Those who can't get enough of Jane Austen will be delighted to know that there's more Austen to be had on stage, starting next week. The Pear Avenue Theatre is opening a new dramatization of Austen's first novel, "Northanger Abbey," by Pear artistic director Diane Tasca.
In the novel, Austen poked fun at the Gothic novel, the popular fiction of the time. Her heroine, Catherine, reads so many Gothic tales that she starts to see that spine-tingling darkness in the world around her. The result is a book that "blends incisive social commentary with a hilarious burlesque of the Gothic novel," say the folks at the Pear.
"Northanger Abbey" previews on Thursday, May 15, and then opens Friday, May 16, at 1220 Pear Ave., Unit K, in Mountain View, running through June 8. Tickets are $15-$30. Go to http://www.thepear.org or call 650-254-1148.
One-acts at Gunn
Gunn High School's creative types are in the company of renowned writers this month, as students direct and perform a host of one-act plays.
The plays are written by both Gunn folk and professional playwrights. "Espanol Three," for instance, was penned by Gunn alumnae Maria Cristina Lalonde and Maggie Cole, with music co-written by student Iris Latour. "Mood Indigo" is both written and directed by student Sonya Raymakers, while "I Hope I Shall Arrive Soon" was adapted by student Gavin Morgan from the science-fiction short story by writer Philip K. Dick.
The program also includes "For Whom the Southern Belle Tolls," a parody of Tennessee Williams' "The Glass Menagerie" written by Christopher Durang; Eugene Ionesco's theater of the absurd classic "The Bald Soprano"; and "Ferris Wheel," an unlikely love story by Mary Miller.
Performances run through May 17 at the Gunn Studio Theatre, 780 Arastradero Road, Palo Alto. Tickets are $5. Go to http://www.gunntheatre.org .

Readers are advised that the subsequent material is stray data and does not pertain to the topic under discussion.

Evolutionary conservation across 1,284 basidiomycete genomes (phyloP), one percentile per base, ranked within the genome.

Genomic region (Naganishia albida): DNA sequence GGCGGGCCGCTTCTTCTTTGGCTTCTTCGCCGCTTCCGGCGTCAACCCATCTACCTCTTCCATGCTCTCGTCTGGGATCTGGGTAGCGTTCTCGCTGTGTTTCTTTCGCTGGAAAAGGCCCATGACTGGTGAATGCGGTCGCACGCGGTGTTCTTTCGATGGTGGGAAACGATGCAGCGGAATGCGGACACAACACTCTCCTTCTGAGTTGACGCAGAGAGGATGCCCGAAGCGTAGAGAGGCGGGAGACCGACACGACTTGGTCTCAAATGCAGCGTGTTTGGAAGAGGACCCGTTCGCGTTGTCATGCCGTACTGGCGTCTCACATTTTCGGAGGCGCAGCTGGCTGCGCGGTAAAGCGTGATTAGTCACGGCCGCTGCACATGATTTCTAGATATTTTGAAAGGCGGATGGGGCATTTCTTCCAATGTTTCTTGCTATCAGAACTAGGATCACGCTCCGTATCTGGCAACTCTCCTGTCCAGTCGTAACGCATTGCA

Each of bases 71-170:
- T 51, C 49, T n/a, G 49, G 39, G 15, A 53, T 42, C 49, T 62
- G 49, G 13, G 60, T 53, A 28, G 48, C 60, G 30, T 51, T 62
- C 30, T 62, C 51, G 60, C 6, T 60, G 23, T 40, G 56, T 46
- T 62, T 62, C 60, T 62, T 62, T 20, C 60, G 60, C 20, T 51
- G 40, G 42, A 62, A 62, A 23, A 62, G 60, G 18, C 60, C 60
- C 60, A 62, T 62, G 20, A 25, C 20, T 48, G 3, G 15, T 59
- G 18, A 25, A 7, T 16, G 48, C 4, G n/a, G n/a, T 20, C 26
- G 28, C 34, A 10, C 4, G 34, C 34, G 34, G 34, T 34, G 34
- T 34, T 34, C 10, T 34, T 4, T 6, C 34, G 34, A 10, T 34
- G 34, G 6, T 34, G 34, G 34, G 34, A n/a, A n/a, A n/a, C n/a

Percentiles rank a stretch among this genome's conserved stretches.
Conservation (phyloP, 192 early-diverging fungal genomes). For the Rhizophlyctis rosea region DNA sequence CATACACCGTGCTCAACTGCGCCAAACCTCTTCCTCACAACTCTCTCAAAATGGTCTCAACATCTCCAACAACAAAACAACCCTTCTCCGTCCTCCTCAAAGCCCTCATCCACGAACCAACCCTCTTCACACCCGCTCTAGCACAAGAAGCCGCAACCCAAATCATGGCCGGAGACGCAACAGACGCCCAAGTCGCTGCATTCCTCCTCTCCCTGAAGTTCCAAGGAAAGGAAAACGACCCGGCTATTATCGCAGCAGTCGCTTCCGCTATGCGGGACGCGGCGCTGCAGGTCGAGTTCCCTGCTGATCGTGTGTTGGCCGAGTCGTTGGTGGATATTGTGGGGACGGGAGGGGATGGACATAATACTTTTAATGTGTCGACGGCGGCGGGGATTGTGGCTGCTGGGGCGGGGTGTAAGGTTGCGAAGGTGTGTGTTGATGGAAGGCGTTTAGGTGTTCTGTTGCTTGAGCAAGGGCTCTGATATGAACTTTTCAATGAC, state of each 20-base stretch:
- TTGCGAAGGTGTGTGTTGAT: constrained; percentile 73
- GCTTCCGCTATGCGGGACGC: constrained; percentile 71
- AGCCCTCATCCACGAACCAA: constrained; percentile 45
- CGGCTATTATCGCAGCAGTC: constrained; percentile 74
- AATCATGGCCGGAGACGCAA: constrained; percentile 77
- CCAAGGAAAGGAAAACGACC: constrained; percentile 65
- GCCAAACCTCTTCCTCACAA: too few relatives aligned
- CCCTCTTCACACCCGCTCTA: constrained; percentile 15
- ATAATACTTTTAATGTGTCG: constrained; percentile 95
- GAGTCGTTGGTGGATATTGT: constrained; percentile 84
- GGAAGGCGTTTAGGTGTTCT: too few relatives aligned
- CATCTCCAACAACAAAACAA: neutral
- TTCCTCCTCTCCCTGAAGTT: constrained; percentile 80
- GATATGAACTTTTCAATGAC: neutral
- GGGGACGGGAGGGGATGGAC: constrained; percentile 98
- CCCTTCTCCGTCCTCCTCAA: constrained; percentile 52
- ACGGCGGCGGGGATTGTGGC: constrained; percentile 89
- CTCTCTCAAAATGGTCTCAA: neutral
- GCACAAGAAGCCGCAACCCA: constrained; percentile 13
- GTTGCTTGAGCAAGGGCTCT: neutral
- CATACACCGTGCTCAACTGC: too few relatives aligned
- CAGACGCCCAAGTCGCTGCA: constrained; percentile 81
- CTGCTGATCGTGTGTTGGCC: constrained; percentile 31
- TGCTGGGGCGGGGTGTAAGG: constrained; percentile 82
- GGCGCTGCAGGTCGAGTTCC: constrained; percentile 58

Never mind that your kids are probably about as familiar with the Fonz as they are with Fozzie Bear. They still may enjoy hearing the former "Happy Days" actor Henry Winkler give a book talk at Kepler's Books in Menlo Park.
Winkler, co-author with Lin Oliver of the kids' book series "Hank Zipzer," is coming to read from the series' latest tome, "Hank Zipzer #14: The Life of Me (Enter at Your Own Risk)." In the tale, young Hank gets a crush on a girl in his after-school reading program. But she's the cousin of his rival.
Winkler and Oliver are set to speak at 7 p.m. next Friday, May 16, at 1010 El Camino Real. The event is free. Go to http://www.keplers.com or call 650-324-4321.
Symposium on the brain
Why is the right piece of music so quick to make your heart thrill? Scholars at Stanford University just may be able to give you an answer to that question, especially when you team them with artists from around the world.
At the third annual International Symposium on Music and the Brain, intellectuals, researchers and musicians will gather on May 16 and 17 for presentations and concerts themed "Exploring Emotions." Topics include how tone-deaf people perceive emotion in music, and how music makes goosebumps. The St. Lawrence Quartet is scheduled to perform.
All the events are free and take place in Campbell Recital Hall on Friday and the Center for Computer Research in Music and Acoustics (the Knoll) on Saturday. To register, go to http://musicandthebrain.stanford.edu .
Master Sinfonia, the resident orchestra of Foothill College, plays this Sunday, May 10, at the United Methodist Church at 655 Magdalena Ave. in Los Altos. Admission is gratis for moms.
The musicians will play Mendelssohn's Symphony No. 3 in A Minor, and his overture to "The Fair Melusine," about a young woman who morphs into a mermaid. Composer Carl Stamitz is also on the program; the orchestra will play his Sinfonia Concertante for violin and viola.
The concert is from 3 to 5 p.m.; tickets are $5-$18. The orchestra will also perform the program this Saturday night at 8 p.m. at Valley Presbyterian Church, 945 Portola Road, Portola Valley.
Go to http://www.mastersinfonia.org or call 650-348-1270.
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